Rounds on Target

Base Info

Rounds on Target

by: U.S. Army Garrison Okinawa | .
U.S. Army | .
published: April 27, 2015

The crackle and hiss of rounds pouring down range paired with the acrid smell of cordite filled the air April 16 at Camp Hansen’s Range one complex.

Seven Soldiers with the 247th Military Police Detachment and 24 Japanese Security Specialists who work at U.S. Army Garrison Okinawa, tested their proficiency in small arms while mastering the fundamentals of marksmanship.

“Fundamentals or basics are the key foundation in which any task or mission is completed,” said Sgt. 1st Class Robert A. Cree, Detachment Sergeant. “Once key fundamentals are mastered for any task, it is what equips Soldiers with the necessary skills to excel in any future endeavors,” he said.


Proficiency in various weapon systems is a key aspect to the training, which also strengthened mutual assurance in the partnership between the Soldiers and their Japanese counterparts.

“The USAG-Okinawa Security Guards are critical in accomplishing the Provost Marshal Office mission here on Okinawa,” said Capt. Nathan Elkins, Provost Marshal and Director of Emergency Services. “Without them we could not assist, protect and defend … knowing that they can effectively use the weapon they carry everyday brings a level of trust and confidence to everyone that works and lives on Torii Station” he said.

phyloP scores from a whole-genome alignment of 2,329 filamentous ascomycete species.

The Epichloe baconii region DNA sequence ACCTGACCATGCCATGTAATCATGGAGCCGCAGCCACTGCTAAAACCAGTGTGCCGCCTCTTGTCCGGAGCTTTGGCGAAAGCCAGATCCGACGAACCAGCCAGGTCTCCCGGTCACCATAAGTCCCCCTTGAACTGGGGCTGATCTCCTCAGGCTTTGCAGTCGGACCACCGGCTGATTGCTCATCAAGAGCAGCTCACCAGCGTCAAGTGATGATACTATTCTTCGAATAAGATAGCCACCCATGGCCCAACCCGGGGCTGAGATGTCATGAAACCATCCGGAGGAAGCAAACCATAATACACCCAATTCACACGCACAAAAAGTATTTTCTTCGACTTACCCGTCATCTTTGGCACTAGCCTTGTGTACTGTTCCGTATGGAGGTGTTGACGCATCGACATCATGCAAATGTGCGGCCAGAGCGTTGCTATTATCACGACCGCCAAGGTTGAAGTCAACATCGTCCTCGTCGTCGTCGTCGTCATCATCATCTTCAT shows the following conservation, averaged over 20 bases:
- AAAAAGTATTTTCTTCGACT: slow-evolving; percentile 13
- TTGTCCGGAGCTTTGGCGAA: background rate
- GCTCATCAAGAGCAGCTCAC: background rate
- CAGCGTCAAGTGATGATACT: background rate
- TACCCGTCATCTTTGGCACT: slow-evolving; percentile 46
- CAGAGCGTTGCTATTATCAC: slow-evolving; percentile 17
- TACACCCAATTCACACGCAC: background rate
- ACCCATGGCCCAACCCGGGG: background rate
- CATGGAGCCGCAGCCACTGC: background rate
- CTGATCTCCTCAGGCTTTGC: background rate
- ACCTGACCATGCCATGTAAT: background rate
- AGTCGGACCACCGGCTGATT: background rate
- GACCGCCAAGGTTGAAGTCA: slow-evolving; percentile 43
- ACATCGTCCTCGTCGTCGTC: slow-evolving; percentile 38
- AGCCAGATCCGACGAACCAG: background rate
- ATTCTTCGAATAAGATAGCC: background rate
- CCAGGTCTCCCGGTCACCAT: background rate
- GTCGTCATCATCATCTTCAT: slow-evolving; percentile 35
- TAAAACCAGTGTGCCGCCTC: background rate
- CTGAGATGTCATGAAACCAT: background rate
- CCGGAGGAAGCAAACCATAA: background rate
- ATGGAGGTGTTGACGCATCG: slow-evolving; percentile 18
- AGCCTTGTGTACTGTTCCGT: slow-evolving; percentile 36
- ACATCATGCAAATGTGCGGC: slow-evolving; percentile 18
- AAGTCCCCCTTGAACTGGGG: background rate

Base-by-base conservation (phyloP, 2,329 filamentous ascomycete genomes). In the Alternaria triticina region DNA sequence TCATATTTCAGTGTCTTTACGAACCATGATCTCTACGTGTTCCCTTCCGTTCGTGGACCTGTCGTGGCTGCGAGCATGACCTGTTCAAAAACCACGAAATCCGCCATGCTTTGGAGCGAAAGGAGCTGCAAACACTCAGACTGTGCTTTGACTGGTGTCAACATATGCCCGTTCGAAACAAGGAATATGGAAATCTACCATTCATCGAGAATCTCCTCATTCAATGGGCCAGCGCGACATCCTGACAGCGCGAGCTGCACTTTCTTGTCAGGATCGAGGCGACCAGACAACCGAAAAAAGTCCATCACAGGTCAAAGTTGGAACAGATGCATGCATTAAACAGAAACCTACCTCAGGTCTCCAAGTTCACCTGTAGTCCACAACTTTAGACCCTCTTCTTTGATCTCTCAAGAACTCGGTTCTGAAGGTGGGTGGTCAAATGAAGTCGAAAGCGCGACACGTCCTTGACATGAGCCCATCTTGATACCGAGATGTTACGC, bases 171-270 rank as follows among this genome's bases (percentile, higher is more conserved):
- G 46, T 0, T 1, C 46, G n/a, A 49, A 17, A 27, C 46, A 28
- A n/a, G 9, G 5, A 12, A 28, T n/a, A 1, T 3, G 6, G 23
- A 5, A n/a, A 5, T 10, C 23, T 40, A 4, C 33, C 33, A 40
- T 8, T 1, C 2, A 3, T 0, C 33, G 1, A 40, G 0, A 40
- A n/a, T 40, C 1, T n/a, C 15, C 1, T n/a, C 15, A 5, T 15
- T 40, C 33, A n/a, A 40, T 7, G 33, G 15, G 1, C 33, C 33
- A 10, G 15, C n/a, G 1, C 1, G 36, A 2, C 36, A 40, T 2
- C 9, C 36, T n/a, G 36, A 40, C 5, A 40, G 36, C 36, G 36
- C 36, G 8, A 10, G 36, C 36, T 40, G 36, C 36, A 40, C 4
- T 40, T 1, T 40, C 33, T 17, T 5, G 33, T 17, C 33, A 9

For Cree, an ex-Drill Sergeant, focusing on the basics builds a solid foundation of confidence for future tasks and mission success, while giving Soldiers and Master Labor Contractors a chance to hone a skill that is vital yet perishable.

“Improved confidence in one’s weapon system ensures the Soldier is able to accomplish the job of a Military Police Soldier which is to Assist, Protect and defend Service members, Families and property on the island of Okinawa,” he said.

According to Army Field Manual 3-22.9, Army Marksmanship, there are four fundamentals that must be mastered: Steady position, proper aim, breath control and trigger squeeze.

Understanding the mechanics of any machine is imperative to becoming an expert with that machine. The same premise applies to rifle marksmanship.

“Every Soldier is a rifleman,” said Elkins. “Marksmanship is a basic skill that is taught to every Soldier upon entering the Army and is honed and polished consistently. Marksmanship‬ also brings confidence in the MPs abilities to handle any situation.”